In the tradition of Nathanael West and Joan Didion, filmmaker Paul Thomas Anderson is emerging as his era's most eloquent chronicler of California, having delivered a fascinating cycle of films about the state's recent history and contemporary culture with "Boogie Nights" and "Magnolia." Anderson reaches further back into California's creation myth in "There Will Be Blood," a searing, apocalyptic and finally breathtaking drama set in the oil boom at the turn of the century.
Based very loosely on the novel "Oil!" by Upton Sinclair, "There Will Be Blood" stars Daniel Day-Lewis as a miner named Daniel Plainview, who while digging for gold and silver in Southern California in the late 1890s discovers oil deep in the sand. (It's another astonishing performance from Day-Lewis, who in the film's silent opening moments even breathes with eerie authenticity.)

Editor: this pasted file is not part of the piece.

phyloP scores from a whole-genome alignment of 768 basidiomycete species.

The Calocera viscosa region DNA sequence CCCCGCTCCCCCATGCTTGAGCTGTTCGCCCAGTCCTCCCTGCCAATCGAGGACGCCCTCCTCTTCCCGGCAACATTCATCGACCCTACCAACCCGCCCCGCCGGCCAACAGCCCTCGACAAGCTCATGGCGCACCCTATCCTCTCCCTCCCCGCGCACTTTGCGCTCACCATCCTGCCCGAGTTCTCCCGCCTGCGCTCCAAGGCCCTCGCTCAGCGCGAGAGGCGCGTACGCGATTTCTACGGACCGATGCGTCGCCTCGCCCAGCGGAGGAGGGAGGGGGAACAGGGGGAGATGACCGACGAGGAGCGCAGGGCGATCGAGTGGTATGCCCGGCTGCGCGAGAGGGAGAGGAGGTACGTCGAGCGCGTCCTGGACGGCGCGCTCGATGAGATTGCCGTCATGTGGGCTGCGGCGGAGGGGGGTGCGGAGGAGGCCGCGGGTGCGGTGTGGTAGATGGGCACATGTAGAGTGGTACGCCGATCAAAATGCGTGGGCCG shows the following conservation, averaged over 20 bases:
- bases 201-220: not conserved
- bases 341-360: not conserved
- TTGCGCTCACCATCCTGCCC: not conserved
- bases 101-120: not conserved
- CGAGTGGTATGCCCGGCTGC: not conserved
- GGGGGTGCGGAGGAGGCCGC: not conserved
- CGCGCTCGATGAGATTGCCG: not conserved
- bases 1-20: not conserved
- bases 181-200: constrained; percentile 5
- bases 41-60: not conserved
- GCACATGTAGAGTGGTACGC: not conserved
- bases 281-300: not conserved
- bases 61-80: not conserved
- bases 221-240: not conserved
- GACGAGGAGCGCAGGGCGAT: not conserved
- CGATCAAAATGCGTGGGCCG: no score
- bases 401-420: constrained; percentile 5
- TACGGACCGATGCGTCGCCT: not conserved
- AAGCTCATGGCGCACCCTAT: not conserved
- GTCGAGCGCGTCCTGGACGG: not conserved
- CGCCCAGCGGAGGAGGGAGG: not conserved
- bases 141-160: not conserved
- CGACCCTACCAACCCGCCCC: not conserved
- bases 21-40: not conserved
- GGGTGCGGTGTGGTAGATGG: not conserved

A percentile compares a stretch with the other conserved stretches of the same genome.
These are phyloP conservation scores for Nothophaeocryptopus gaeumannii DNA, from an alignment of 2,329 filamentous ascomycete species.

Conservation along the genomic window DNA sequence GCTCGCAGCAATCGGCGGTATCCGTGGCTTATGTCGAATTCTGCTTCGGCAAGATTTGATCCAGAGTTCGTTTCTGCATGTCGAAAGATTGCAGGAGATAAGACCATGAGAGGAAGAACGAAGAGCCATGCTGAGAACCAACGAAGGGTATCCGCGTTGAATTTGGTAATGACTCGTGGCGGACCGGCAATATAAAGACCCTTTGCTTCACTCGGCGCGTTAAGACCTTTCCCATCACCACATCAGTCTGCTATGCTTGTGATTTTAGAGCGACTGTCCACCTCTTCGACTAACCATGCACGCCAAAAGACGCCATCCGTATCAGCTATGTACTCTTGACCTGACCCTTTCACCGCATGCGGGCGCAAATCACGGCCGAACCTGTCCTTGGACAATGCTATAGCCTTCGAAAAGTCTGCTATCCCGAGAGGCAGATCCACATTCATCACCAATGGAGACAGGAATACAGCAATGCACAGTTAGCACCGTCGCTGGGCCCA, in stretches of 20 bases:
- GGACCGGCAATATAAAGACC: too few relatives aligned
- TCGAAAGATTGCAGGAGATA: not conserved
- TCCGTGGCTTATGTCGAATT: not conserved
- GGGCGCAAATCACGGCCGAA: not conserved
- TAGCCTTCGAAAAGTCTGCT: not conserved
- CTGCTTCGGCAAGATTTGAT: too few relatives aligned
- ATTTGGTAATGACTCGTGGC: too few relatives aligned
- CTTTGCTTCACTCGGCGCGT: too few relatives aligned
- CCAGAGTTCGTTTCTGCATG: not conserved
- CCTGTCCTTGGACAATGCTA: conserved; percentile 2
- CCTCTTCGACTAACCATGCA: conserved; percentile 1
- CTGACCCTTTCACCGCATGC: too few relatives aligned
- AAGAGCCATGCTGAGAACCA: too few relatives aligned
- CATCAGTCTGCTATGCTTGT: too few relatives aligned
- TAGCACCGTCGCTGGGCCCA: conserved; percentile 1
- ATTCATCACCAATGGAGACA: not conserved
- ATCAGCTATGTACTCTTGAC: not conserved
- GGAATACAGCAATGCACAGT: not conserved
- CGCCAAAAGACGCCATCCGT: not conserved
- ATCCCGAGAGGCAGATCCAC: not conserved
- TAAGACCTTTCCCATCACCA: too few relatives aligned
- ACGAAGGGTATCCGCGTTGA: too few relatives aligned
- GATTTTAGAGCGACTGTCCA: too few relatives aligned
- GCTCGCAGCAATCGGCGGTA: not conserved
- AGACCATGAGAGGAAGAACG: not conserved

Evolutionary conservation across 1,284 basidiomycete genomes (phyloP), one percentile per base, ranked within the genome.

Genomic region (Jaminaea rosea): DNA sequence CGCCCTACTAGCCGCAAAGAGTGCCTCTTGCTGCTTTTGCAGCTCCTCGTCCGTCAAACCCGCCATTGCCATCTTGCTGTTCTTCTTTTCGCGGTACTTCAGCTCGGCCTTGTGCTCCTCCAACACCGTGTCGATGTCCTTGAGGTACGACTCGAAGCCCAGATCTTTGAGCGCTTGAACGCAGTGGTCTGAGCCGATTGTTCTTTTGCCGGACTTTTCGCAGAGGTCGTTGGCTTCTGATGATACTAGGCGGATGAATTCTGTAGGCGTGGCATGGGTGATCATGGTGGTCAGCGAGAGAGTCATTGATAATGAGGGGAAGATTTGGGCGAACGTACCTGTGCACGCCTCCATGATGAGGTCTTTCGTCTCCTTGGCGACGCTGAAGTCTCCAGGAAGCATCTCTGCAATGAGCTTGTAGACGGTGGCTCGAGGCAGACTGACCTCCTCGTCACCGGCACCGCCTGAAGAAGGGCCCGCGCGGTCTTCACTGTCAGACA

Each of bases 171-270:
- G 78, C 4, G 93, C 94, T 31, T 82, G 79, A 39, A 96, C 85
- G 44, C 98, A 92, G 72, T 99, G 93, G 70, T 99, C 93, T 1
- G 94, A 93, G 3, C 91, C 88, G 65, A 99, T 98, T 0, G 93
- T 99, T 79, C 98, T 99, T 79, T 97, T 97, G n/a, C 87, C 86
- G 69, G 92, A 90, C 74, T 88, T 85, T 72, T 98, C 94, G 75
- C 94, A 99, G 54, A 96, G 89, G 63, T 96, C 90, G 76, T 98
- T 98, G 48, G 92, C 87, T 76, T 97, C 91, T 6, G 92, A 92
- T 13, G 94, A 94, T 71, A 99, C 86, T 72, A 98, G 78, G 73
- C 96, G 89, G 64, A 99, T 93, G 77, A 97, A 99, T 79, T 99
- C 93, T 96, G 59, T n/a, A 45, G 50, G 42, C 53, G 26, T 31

"There Will Be Blood," which Anderson wrote and directed, traces Plainview's rise as an independent oilman, his fight with the burgeoning corporate behemoth Standard Oil, his relationship with adopted son H.W. (Dillon Freasier) and his feud with an ambitious young preacher named Eli Sunday (Paul Dano).
Filmed with austere majesty by Robert Elswit and featuring a wildly inventive musical score by Radiohead's Jonny Greenwood, "There Will Be Blood" is a masterful cinematic achievement, pulsing with the ambition and vibrancy of a country still defining itself even as it chronicles the essential contradictions -- between greed and loyalty, God and mammon, the sacred and the profane -- that endure to this day.
-- Ann Hornaday (Jan. 4, 2008)